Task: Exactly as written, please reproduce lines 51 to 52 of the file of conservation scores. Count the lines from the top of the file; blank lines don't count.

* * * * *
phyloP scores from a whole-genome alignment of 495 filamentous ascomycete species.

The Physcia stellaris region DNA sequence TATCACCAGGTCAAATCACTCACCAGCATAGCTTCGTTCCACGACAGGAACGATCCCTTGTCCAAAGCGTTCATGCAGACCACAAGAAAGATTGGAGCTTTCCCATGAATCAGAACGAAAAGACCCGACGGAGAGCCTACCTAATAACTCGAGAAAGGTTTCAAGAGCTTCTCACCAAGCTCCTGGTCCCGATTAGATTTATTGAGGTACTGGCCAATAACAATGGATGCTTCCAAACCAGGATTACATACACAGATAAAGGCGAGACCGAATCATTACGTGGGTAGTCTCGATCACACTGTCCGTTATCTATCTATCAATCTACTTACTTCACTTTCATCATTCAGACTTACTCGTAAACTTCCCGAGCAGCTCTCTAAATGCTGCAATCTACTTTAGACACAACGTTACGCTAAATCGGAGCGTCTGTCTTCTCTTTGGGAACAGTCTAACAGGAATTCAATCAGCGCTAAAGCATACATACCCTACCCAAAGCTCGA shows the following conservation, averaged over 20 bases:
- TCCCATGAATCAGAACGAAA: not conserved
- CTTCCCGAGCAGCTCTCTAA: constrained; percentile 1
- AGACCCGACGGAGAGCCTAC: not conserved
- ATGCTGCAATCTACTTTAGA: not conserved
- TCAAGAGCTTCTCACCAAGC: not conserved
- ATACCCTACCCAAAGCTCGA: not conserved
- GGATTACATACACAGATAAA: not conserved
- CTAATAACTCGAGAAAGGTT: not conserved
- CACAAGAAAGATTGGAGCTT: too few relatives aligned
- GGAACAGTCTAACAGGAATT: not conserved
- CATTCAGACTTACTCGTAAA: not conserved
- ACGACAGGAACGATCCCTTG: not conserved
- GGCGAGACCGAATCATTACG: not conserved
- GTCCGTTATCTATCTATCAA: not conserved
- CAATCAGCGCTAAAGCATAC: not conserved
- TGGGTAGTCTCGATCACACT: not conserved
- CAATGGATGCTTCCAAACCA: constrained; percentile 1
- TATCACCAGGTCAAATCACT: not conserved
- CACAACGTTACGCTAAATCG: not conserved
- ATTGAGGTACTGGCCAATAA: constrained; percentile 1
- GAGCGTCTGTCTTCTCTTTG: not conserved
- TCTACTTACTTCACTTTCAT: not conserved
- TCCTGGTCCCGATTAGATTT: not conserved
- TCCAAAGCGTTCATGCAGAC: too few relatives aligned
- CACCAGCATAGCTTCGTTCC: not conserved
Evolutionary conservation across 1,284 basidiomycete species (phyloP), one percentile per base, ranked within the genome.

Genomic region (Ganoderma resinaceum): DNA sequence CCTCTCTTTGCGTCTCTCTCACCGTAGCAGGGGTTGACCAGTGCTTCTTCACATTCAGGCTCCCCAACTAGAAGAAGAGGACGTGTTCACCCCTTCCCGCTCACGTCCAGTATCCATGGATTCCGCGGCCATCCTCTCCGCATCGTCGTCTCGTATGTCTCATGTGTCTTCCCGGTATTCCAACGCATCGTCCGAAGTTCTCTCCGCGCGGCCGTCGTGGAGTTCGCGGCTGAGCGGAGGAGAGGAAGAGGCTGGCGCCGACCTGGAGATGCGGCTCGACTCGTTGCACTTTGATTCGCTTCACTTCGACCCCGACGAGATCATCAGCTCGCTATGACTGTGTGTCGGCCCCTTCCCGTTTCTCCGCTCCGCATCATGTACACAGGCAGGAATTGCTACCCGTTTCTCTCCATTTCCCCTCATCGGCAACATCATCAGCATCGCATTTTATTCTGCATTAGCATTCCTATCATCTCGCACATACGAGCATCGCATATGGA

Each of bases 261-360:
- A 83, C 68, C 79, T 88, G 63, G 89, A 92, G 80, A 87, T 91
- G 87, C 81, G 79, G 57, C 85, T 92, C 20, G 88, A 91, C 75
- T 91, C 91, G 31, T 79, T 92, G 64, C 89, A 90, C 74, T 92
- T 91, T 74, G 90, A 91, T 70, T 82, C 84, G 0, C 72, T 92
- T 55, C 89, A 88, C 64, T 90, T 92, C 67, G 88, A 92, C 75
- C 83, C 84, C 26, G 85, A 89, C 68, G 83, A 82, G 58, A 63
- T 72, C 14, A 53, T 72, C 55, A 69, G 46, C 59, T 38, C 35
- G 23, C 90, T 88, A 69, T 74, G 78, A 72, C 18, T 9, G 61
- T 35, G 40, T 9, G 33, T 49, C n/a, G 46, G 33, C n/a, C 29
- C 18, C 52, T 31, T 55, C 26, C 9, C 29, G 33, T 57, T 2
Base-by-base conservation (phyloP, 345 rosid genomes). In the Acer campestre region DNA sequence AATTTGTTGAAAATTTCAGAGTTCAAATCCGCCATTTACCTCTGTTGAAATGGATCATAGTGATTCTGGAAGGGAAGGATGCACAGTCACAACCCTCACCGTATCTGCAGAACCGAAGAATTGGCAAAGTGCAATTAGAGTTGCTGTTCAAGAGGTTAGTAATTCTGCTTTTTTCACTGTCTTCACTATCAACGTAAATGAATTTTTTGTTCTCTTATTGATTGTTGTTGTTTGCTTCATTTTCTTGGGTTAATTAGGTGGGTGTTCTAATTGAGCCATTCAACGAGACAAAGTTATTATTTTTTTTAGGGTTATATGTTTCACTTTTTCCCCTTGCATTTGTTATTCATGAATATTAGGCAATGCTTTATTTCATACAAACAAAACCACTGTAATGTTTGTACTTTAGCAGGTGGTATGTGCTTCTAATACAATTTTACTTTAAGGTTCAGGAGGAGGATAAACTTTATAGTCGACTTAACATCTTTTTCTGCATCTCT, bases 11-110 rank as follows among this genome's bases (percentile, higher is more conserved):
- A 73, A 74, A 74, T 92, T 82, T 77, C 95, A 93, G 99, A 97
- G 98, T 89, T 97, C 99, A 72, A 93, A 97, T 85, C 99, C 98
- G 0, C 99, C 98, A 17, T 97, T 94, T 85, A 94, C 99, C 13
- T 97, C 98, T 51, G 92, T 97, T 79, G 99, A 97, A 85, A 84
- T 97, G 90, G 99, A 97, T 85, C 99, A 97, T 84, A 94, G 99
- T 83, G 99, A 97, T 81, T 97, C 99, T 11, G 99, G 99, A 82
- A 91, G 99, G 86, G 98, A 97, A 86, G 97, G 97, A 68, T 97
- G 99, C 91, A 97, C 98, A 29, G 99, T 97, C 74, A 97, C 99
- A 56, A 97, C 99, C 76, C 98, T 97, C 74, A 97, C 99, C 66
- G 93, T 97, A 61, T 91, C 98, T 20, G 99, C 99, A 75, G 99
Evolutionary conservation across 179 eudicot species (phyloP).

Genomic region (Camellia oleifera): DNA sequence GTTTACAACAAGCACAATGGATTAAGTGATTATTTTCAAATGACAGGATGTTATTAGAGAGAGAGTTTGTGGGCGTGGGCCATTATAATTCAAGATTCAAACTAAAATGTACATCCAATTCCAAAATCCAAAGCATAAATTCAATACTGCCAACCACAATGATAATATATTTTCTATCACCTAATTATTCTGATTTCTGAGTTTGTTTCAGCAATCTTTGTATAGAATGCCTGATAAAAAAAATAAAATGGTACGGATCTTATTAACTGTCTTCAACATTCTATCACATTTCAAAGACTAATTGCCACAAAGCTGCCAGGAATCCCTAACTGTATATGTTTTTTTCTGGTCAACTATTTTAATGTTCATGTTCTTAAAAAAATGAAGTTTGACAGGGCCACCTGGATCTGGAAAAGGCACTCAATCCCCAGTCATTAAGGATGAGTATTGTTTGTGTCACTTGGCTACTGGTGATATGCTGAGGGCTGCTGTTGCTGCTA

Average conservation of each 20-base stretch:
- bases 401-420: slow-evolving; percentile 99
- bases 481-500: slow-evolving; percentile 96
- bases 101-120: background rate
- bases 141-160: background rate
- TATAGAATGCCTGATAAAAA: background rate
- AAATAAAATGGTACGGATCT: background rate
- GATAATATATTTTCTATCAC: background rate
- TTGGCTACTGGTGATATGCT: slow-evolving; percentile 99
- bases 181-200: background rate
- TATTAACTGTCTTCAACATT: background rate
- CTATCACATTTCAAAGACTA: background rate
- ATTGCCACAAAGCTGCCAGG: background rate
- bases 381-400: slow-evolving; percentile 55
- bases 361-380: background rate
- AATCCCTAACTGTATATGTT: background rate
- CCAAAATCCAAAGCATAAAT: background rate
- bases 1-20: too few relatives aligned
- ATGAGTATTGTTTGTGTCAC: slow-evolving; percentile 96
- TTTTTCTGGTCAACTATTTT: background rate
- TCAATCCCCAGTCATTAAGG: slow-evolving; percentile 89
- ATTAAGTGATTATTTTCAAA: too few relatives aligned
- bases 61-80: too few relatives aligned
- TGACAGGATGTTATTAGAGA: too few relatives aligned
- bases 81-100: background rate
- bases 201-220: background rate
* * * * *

- G 93, T 97, A 61, T 91, C 98, T 20, G 99, C 99, A 75, G 99
Evolutionary conservation across 179 eudicot species (phyloP).